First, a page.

Again, like Lady Catherine, Fanny is a product of the society in which she was born. To make matters worse, Fanny contributes to it, solidifying the foundation of patriarchy, which is a shame because her manipulations are calculated and intelligent. This begs the question as to why social maneuvering and spousal manipulation became a trademark within Austen’s characters. Emma, in Emma, seems to have barely avoided this fate through gradual self-awareness and witnessing of relational consequences, though she never actually had any obstacle to overcome, besides herself. Men, possessing a societal freedom when in control of wealth, are also a product of their society, yet are less tragic. The circumstance of being a white male with wealth allows them to possess societal freedom and individual choice by way of a prescribed path without having to succumb to arrogance or selfish acts for survival. Darcy, Edward Ferrars, Capt. Wentworth, and Henry Tilney are examples of this concept, despite the origin of their finances being vastly different. Money becomes the determining factor, defining the foundation of relations, the authenticity of character, and choice of romantic prospects. The anxieties of acquiring a tarnished reputation or prohibited from inheritance are never a factor for these men because the society operates in their favor. These men are allowed to retain their honesty and sensibility and never succumb to desperate acts in order to survive.
The absence of a matriarchically order can showcase more than having one to deconstruct. When a maternal figure is lacking, a void becomes louder than an actual presence. Emma’s mother, though deceased, still influences events throughout the present day. Her maternal influence was her governess Miss Taylor, who, although caring, can still be considered hired help. Emma had economic and social power over her own maternal figure, which lead to Emma being ‘slightly’ spoiled and “the power of having rather too much her own way,” due to the fact that she had “been mistress of his house from a very early period” (1). Emma is thrust into a powerful role at such a young age created in her the illusion of matriarchy. This is also evident in her reliance on the class system when marriage was being considered between two parties. Emma’s relationships are based entirely on her status and not because of who she is as a person. In the beginning, Emma thwarts Mr. Martin and Harriet’s pairing because a rebellion against the patriarchal foundation was needed for it to commence. Austen complicates the established foundation by rewarding risk taking with relations. Kathleen Dougherty, the author of “Marriage and Friendship in Jane Austen: Self-knowledge, Virtue, and the “Second Self”,” claims that, “In Austen’s world, those who choose well choose for virtue and compatibility, not merely status or security. And a seeming lack of status can even be overcome if one’s character is thought to be good enough” (Dougherty 54). Through Emma’s trials, with her own self the obstacle, she creates a moral system which is removed from the patriarchic foundation. The absorption of her mother’s role within the society has evolved with Emma’s winning battle over her own conditioning. Her true character overwhelms the societal illusion.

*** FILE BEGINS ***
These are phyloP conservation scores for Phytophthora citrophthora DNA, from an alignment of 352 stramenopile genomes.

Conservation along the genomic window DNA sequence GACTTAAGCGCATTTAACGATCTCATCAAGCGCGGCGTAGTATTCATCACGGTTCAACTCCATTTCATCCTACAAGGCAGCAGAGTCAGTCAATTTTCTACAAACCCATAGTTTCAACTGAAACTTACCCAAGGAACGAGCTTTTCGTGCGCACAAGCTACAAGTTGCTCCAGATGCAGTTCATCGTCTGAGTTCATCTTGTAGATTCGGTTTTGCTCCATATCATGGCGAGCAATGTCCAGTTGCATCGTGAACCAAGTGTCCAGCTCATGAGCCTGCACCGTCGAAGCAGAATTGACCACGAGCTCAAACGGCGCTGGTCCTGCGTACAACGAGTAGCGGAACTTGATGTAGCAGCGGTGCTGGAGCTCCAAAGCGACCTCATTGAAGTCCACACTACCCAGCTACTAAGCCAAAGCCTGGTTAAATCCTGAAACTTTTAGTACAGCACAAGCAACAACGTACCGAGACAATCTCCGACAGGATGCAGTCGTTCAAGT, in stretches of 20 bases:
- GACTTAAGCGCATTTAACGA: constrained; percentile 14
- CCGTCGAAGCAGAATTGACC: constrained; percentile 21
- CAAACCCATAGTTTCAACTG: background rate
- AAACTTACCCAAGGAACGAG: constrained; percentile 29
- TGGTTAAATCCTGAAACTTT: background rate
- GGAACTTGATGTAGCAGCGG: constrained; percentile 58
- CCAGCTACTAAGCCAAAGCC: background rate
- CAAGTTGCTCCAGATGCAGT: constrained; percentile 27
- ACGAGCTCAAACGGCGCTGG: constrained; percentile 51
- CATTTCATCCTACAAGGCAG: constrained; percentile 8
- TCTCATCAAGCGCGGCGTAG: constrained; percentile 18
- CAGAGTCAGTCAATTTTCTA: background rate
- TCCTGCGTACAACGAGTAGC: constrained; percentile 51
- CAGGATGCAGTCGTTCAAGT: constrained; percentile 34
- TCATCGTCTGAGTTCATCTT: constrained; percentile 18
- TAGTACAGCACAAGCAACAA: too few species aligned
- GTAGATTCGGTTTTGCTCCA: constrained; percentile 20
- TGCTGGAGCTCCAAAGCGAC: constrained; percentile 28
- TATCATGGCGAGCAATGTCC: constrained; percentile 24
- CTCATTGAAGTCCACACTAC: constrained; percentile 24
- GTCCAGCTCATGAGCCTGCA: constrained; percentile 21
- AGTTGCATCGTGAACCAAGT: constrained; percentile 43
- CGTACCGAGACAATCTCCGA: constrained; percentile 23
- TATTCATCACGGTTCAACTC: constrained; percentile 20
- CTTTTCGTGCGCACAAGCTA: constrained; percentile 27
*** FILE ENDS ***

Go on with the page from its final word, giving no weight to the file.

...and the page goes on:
Austen’s absent mothers subtly undermine male authority. They are not partaking in it whatsoever. The void causes a vacuum for creating unlimited potential within the heroines, something that the patriarchy would be threatened by. Despite there being a loss, it allows the opportunity for social shifting. Emma is the epitome of this. Frances L. Restuccia’ article, “A Black Morning: Kristevan Melancholia in Jane Austen’s Emma,” discusses this, as Restuccia writes, “Emma begins by offering a glimpse of the abyss–sustained throughout the novel by the accumulation of lost, dead, and dying mothers–for which it attempts to provide compensation.” Emma has social luxuries and engages with the members of her community as if they were puppets. More importantly, she influences them and this freedom and control occurs after she is the only female living in Hartfield. Her father is considered impotent by social standards, with being designated as feeble and nervous, much akin to an infant baby. His greatest actions are merely walking the grounds or entertaining guests. Emma has no paternal influence over her, allowing her to flourish as an individual with power. She has freedom because she has personal choice. Knightly reinforces Emma to conform to the Regency’s social standards with his moving into Hartfield, establishing a dominant male presence within the home.